The Year That Was in Indiana Agriculture

The Year That Was in Indiana Agriculture

Here's our traditional recap of how we saw the year.

Other events than those listed here may stand pout in your mind. But when you boil down 2011 as to what it meant for Indiana agriculture, here are some things that stand out to us.

 

We would really like to know what stands out for you. You can respond to this column by emailing: [email protected].

Dysfunctional legislature- With nearly half the members gone out of the House for weeks, not much happened for a while. But as political observers form the ag perspective say, that wasn't all bad news. The legislature didn't have time to enact laws that might have been hard for agriculture to overcome.

Agri-tourism bill passes- One of the bills Indiana Farm Bureau lobbied for the hardest was a bill that limits liability to the owners and operators of agri-tourism businesses. The legislation went into effect July 1, and gives the owner or operator an opportunity to shift more of the liability to the person coming onto their property.

Legislature moves to close manure law loopholes- Fact or fiction, Ohio farmers stockpiling manure in east-central Indiana got a lot of paly a year ago. The legislature passed legislation requiring that people who spread manure follow the same rules as those who produce it. The Office of the Indiana State Chemist has proposed a rule to fill these loopholes. You can still comment on this proposed rule until January 7, 2012. It will likely become final next spring.

Township trustees remain- There may be another assault on local government structure in 2012. But for 2011, efforts to do away with township trustees failed. The debate actually made more people aware of what these people do.

Small, rural schools spared- Governor Daniels backed off trying to force very small rural schools to consolidate through legislation. However, current state funding formulas for schools may cause some to face that reality anyway.

Wet spring delays planting- It was only the first leg in a season worth forgetting for most people. Some corn wasn't planted until June. Only northwest Indiana escaped major delays

High heat- To add injury on top of insult, a record-setting 23 days of 90 degrees or higher temperatures were recorded at Indianapolis. The worst of the long, hot, dry spell came while corn was pollinating

USDA off on estimates again- Not learning form 2010, USDA again did not account for the impact of high nighttime temperatures on the corn crop. So far they've already dripped Indiana's yield by several bushels per acre. It started out well below trend yield.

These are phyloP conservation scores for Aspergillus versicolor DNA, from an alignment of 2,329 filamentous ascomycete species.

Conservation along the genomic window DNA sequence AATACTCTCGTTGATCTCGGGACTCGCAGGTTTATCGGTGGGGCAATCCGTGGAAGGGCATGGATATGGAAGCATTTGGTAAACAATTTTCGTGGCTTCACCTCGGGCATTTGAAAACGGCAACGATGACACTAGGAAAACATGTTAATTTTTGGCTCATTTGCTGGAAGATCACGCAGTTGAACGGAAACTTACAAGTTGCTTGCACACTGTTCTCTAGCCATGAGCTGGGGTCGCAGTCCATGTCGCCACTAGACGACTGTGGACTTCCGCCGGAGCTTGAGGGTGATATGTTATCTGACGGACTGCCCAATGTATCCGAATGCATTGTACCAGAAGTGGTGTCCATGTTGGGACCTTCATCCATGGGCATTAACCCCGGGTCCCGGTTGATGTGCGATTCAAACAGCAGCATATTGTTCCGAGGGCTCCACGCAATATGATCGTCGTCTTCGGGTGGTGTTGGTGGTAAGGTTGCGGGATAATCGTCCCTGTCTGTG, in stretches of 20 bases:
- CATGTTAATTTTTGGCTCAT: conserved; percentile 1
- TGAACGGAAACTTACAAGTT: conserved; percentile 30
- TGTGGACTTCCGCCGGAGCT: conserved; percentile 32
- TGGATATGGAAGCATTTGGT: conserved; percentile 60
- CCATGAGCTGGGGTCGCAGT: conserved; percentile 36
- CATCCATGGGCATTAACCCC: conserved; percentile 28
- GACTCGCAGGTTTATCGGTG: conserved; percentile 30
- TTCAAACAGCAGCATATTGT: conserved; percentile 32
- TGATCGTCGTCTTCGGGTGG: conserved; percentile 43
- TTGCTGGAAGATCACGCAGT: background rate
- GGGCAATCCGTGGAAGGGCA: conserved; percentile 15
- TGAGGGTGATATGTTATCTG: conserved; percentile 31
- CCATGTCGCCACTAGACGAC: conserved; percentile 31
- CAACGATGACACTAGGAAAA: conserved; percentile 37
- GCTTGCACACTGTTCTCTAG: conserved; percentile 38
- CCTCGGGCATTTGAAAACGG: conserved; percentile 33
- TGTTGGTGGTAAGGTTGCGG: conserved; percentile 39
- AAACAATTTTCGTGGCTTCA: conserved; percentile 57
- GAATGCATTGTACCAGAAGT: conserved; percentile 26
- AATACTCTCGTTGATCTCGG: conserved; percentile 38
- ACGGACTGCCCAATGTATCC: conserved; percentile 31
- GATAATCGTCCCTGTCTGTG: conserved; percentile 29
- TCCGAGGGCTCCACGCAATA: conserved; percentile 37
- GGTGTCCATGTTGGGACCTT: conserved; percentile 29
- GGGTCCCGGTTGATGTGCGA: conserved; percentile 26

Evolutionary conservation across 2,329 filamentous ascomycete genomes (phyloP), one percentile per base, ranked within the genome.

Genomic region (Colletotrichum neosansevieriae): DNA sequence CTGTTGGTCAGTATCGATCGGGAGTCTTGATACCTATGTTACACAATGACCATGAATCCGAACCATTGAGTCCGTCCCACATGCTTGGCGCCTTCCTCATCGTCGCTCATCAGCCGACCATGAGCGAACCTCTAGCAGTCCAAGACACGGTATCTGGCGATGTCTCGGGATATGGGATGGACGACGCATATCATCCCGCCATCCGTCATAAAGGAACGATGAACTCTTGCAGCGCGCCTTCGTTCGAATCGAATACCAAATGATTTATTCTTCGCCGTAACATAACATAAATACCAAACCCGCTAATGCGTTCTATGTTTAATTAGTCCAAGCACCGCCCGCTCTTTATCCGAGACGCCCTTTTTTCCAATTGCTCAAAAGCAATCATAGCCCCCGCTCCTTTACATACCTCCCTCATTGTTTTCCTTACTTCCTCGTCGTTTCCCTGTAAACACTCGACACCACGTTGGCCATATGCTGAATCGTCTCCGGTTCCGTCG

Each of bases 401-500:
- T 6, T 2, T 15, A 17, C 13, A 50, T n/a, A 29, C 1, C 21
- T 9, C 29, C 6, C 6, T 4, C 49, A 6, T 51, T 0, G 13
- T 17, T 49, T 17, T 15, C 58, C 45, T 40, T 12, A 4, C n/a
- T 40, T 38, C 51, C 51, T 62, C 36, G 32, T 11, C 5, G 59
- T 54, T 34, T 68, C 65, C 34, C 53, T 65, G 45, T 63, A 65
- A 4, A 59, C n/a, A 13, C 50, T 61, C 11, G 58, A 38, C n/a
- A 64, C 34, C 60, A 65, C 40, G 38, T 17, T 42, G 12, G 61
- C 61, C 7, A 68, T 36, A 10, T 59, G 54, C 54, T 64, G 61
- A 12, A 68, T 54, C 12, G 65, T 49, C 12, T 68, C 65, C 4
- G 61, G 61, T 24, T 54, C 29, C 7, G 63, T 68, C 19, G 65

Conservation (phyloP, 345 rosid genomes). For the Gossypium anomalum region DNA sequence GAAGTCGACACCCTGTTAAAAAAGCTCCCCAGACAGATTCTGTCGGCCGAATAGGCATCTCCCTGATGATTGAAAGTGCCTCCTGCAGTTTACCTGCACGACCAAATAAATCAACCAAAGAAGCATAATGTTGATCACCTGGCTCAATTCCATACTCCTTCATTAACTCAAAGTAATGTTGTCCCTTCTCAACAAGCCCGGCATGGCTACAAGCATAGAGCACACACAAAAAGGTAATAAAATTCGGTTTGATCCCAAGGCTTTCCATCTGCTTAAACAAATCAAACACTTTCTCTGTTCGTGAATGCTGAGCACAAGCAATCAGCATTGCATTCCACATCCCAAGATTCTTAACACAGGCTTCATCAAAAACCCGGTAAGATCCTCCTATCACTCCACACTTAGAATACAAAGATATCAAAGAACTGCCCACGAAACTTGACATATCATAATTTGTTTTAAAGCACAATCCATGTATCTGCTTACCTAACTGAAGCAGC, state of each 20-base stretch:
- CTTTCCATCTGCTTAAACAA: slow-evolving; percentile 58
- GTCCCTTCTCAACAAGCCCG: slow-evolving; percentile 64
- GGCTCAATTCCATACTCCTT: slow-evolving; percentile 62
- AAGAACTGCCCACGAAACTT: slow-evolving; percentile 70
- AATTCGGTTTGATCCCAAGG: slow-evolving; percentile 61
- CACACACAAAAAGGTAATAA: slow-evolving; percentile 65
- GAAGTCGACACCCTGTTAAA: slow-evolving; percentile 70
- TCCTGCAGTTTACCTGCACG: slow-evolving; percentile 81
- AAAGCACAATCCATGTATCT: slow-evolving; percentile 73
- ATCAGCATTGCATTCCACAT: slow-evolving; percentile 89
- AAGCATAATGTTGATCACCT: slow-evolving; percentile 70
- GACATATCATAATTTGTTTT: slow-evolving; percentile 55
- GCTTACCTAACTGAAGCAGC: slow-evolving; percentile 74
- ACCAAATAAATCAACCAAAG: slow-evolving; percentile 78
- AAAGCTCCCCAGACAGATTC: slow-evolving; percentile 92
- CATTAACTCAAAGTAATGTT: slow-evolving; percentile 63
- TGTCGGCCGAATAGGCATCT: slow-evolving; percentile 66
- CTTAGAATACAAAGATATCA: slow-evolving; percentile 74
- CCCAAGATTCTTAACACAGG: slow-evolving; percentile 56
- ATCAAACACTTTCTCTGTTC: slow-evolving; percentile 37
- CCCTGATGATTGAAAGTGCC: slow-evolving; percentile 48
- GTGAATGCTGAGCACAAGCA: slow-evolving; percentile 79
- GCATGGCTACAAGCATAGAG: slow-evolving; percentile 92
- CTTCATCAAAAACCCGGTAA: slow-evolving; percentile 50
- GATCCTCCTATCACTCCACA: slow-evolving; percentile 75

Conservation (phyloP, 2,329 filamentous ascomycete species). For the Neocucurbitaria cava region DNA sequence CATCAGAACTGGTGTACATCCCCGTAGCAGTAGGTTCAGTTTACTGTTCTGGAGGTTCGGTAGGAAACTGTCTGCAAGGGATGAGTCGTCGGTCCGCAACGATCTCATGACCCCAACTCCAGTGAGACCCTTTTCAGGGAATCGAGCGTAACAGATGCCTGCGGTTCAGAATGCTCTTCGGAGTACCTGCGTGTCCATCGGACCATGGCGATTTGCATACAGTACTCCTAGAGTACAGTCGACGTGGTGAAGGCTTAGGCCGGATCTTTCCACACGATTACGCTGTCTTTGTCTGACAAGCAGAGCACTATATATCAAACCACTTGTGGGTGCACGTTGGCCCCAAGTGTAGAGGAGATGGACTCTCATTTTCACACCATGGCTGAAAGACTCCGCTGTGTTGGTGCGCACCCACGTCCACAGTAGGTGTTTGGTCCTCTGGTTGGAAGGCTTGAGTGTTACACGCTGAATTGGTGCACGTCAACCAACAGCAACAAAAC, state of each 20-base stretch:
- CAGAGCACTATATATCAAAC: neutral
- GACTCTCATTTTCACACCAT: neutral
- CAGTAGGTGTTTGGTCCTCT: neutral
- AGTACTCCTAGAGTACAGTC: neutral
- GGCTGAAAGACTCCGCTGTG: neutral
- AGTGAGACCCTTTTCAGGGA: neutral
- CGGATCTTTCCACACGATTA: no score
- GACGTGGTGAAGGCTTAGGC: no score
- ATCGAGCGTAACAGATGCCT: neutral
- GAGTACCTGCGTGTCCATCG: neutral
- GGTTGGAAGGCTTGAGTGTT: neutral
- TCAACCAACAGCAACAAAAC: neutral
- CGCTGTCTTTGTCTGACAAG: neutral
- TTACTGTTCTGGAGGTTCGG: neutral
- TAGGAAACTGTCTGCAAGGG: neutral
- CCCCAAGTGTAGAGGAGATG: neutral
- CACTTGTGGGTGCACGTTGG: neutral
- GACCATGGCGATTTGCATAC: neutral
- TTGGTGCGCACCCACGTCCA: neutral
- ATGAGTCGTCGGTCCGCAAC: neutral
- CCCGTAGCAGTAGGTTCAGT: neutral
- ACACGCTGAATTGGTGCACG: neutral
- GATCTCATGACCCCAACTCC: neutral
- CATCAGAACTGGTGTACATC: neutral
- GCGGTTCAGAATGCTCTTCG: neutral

Livestock prices jump to near--record highs- It's not every year you can sell a lamb to market for $2.50 per pound, a hog for $70 cents per pound or a steer for over $1 per pound. It happened this year, as livestock producers finally got a chance to make up, if only partially, for high feed prices from the past few years.

State fair tragedy spills in to agriculture- The collapse of the state fair grandstand stage resulted in cancellation of sheep breeding show finals and showing of commercial ewes on Sunday, plus the entire cancellation of the 4-H dairy show. The decision was controversial, and was never fully explained. Many wondered why it couldn't have been moved to Monday. You've likely not heard the last of this issue.

4-H announces state dues- From zero to $15 per child in one fell swoop, Indiana 4-H members must now pay dues to the state. Many already paid county dues for materials. It's still unclear what the money collected will be used for, and what happens if someone can't pay, or who determines who can pay and who can't afford it.

4-H Cheating scandals- From a calf reportedly shown in two counties to several pigs detected for drugs after the fact at the state fair, cheating raised its ugly head again. At last report, according to a State Fair Board member, an issue with a winning lambs and possible drug violations has yet to be resolved.

John Deere unveils historic [product launch in Indianapolis- Deere chose the Mike Starkey farm, Brownsburg to stage the biggest introduction of new models across the line in the 175 years of the company.

Yields all over board- Inconsistent rain patterns were reflected once harvest began. Yields were higher in some area than expected, but lower in others.
TAGS: USDA
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